Measuring 2.5 x 1.5 inches, the trackpad on the Eee PC 900 feels like a king-size bed compared with the one found on the 701 or 4G. The wider and more spacious pad requires less backtracking and is made for more accurate controlling of the screen. ASUS also extended the single silver bar that serves as a left and right mouse button; a divot separates the right from the left, but the uniform button still feels mushy and requires a firm press. We would prefer two dedicated buttons with more tactile response.
The trackpad’s standout feature is ASUS’ new multi-touch FingerGlide capability. Similar to the Apple MacBook Air’s touchpad, we could scroll vertically through Web pages by swiping two fingers up or down; scrolling horizontally was finicky. You can zoom in on pictures or documents by pinching and zoom out by spreading two fingers apart. However, we weren’t able to rotate a picture or move through multiple pictures or Web pages with quick finger gestures.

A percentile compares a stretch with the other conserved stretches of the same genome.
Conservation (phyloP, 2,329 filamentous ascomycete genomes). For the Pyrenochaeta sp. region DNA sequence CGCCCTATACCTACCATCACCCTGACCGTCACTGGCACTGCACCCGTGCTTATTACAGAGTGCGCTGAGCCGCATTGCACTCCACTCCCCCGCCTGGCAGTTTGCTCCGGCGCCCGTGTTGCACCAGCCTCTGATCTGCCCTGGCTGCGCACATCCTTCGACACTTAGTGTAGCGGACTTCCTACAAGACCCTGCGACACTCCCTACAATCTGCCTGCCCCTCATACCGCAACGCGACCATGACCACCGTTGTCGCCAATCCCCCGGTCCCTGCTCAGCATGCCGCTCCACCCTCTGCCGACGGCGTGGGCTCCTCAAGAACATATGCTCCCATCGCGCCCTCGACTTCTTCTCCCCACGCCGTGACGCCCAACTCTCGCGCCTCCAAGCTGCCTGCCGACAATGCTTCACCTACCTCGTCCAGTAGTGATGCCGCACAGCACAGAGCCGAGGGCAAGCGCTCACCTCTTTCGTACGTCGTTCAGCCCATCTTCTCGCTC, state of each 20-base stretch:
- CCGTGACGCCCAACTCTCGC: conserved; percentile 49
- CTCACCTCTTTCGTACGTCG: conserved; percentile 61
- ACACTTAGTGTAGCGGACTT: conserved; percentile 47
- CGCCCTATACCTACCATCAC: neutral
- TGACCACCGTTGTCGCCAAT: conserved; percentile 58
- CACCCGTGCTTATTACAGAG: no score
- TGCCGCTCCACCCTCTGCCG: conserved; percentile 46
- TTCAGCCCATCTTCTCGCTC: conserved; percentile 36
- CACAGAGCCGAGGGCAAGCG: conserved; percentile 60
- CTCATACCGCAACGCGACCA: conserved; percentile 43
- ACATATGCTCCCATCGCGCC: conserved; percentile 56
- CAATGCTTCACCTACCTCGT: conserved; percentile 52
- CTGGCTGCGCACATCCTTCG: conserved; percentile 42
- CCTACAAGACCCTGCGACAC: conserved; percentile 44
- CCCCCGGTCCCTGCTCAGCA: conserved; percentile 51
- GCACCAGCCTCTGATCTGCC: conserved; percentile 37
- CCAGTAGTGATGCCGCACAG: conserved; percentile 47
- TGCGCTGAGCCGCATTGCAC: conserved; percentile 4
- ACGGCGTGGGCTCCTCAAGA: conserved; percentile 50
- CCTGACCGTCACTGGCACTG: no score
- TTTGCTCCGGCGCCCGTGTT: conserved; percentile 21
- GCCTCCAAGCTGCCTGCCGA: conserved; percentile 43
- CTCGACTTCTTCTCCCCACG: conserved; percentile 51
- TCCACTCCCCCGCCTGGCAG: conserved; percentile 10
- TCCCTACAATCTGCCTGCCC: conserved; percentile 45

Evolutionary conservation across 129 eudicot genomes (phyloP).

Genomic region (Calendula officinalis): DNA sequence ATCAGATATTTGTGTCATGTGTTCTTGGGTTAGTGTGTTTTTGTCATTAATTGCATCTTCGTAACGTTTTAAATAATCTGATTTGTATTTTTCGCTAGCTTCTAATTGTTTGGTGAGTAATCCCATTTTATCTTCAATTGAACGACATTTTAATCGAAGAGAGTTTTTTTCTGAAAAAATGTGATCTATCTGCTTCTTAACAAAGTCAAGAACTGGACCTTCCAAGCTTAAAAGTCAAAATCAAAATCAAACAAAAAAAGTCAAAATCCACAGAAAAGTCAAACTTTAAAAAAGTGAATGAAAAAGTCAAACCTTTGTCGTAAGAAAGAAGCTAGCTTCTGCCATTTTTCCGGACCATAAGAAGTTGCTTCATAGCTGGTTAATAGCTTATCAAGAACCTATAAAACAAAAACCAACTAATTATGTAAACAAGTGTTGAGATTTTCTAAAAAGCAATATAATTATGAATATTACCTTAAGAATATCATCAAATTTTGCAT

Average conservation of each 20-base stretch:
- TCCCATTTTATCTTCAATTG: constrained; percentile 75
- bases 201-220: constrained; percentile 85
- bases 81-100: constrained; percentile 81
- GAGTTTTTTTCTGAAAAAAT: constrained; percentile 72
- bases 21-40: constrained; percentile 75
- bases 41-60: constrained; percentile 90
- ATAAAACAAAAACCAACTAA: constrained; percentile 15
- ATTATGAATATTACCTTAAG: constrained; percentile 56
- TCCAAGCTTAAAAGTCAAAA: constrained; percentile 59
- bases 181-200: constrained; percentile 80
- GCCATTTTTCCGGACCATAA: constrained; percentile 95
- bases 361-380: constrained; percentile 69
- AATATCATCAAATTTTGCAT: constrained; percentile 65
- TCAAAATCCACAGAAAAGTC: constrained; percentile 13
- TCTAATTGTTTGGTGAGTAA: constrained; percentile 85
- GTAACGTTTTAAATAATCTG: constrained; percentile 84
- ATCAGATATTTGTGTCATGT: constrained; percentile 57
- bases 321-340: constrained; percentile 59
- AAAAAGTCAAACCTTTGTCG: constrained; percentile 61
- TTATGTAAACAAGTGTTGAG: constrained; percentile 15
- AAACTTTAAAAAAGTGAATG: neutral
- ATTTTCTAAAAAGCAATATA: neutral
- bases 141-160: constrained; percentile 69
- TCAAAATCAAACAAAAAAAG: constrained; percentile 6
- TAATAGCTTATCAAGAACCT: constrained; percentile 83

Sweet Display, Decent Speakers
The 8.9-inch matte display with a native resolution of 1024 x 600 pixels is much easier on the eyes than the previous version’s 7-inch, 800 x 480-pixel resolution. Web pages fit well on the screen and required little to no horizontal scrolling. Nor did program windows need to be resized to fit the screen, and we were even able to keep the music player open alongside a document in OpenOffice.
We were impressed when we watched a Windows Media Video file of Raiders of the Lost Ark; it wasn’t exactly high definition, but Harrison Ford and the tropical scenery came through very clearly. Vertical viewing angles were poor; simply tilting the screen caused a glare. We also noticed a bit of motion blur during action-packed scenes, but that’s to be expected with such modest components.
The speakers, which have been moved from the sides of the screen to the bottom of the system, still produce loud and steady sound; we didn’t have a problem hearing our callers or Harrison Ford’s voice when watching Raiders.